It may be possible to reach in to the ports with a long flat screwdriver or similar and have one person apply downward pressure on the upper end of a screw while another person turns it counterclockwise from below.

By the way, the goop that looks like auto body filler was applied by a previous owner. My best guess is that he was trying to stop water leaking into the bilge. The water was actually coming from the centerboard uphaul line fitting (lots of posts about that problem on the forum).
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Re: Center board screws

Postby GreenLake » Sun May 28, 2023 6:09 pm

duh, "machine screws", of course.

However, I don't think these are screwed into bare fiberglass, even if it may look that way. The reason is that that the loads on the CB pin are not trivial, and the screws are loaded in tension not shear. Anything short of metal in metal would pull out. The other reason is that tapped backing plates embedded in fiberglass are definitely used in other places on these boats. For example to hold the mainsheet swivel.

Wood screws or sheet metal screws with their coarser threads might have reasonable holding power in fiberglass, especially if placed before the laminate has fully cured. But again, that's not something you would do for holding a CB pin.
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Re: Center board screws

Postby Dirtybug » Mon May 29, 2023 6:06 pm

Here's a view through the inspection port on my dsII.
3075
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Re: Center board screws

Postby GreenLake » Mon May 29, 2023 8:46 pm

Nice. To me it still looks like some backing plates might be there, but if so they would be glassed in (so you can't see them from the inside) with the machine screws extending all the way through. It looks like the screws were placed while the resin was wet, but someone found a leak and tried to fix it with the blob of filler.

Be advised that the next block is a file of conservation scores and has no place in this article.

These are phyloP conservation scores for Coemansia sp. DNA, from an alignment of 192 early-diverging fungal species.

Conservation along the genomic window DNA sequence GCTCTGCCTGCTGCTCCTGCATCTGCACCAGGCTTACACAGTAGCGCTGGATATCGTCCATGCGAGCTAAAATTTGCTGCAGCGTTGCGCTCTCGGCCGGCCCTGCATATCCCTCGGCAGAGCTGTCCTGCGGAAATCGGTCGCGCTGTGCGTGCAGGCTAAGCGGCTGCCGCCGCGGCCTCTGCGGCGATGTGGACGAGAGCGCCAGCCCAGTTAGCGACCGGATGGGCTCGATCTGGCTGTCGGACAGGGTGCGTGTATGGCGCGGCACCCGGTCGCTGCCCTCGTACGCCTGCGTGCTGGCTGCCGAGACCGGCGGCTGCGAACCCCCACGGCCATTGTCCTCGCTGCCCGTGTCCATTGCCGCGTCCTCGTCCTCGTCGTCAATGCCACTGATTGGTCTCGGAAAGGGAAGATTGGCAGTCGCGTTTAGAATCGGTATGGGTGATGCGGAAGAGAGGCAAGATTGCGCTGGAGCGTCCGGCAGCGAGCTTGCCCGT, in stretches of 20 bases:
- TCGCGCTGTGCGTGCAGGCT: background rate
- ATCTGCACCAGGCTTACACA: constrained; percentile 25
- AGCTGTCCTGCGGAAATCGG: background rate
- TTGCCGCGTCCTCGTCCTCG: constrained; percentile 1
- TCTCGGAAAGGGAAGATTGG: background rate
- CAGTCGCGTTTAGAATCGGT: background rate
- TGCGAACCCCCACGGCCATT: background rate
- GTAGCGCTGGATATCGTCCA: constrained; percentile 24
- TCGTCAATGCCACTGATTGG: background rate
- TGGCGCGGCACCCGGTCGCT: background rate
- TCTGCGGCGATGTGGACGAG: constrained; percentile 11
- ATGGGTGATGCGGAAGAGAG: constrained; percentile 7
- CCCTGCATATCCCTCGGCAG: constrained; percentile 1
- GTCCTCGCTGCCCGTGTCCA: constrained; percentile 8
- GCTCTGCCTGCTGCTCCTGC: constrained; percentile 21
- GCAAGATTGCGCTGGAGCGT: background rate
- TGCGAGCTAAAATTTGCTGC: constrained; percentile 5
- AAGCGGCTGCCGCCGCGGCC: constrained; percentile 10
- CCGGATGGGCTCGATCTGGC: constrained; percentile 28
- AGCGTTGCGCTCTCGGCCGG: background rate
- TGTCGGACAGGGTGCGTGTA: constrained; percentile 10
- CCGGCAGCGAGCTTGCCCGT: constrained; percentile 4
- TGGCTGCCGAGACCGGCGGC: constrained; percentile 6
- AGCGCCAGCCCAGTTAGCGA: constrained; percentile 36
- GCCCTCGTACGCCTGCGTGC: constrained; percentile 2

The way to be sure about plates or not, would be to look into the holes for the screws that came out. Failing that, if the inside rise above the hull laminate is more than the depth of the channel outside, that would argue for a layer of something buried in the layup.

However, with the ends exposed, if pushing on the ends makes the remaining threads grip so the screws can be extracted (as suggested by Alan), that would be the easiest. If not, the ends could be gripped with anything that keeps them from rotating, and the screws could be drilled out.
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Re: Center board screws

Postby Alan » Wed May 31, 2023 2:52 pm

Found one of my photos, and you know, GL, it looks like you're right. Here's a view of the upper ends of the screws through the port-side inspection port:

centerboard retaining plate screws fom above resized.JPG
centerboard retaining plate screws fom above resized.JPG (44.28 KiB) Viewed 5262 times

centerboard retaining plate screws fom above resized (2).jpg
centerboard retaining plate screws fom above resized (2).jpg (88.78 KiB) Viewed 5262 times


The blue arrows in the second photo point to the screws. The red arrow points to one corner of what looks like a glassed-in backing plate.

If the backing plate is stripped out, I think you could install a nut and washer on the upper end of each screw. Working conditions would be a bit awkward, but it does look doable.
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Re: Center board screws

Postby GreenLake » Wed May 31, 2023 8:03 pm

Good point about being able to place a nut given the exposed ends. Perhaps a nut would also work on screws that won't come out, basically to hold them while the head can be drilled out for removal.
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Re: Center board screws

Postby bilbo » Thu Jun 01, 2023 8:29 am

If there is a stripped backing plate, could you drill and tap the next thread size up once you've extracted the original screws? The countersunk holes would need some work too. I've had to do this on other applications and was quite successful.
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Re: Center board screws

Postby Alan » Thu Jun 01, 2023 11:52 am

Bilbo,

It would be easy enough to drill and tap the holes in the boat. Where it might get tricky is enlarging the countersunk holes in the retaining plate. They're made of stainless steel, which is notoriously hard to drill. Maybe grind them larger with a tapered grinding stone mounted in a drill or Dremel?
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Re: Center board screws

Postby GreenLake » Thu Jun 01, 2023 6:55 pm

The few times I've had to drill SS it worked fine. Cobalt bit and moderate but steady pressure. However, an alternative would be to take them to a machine shop.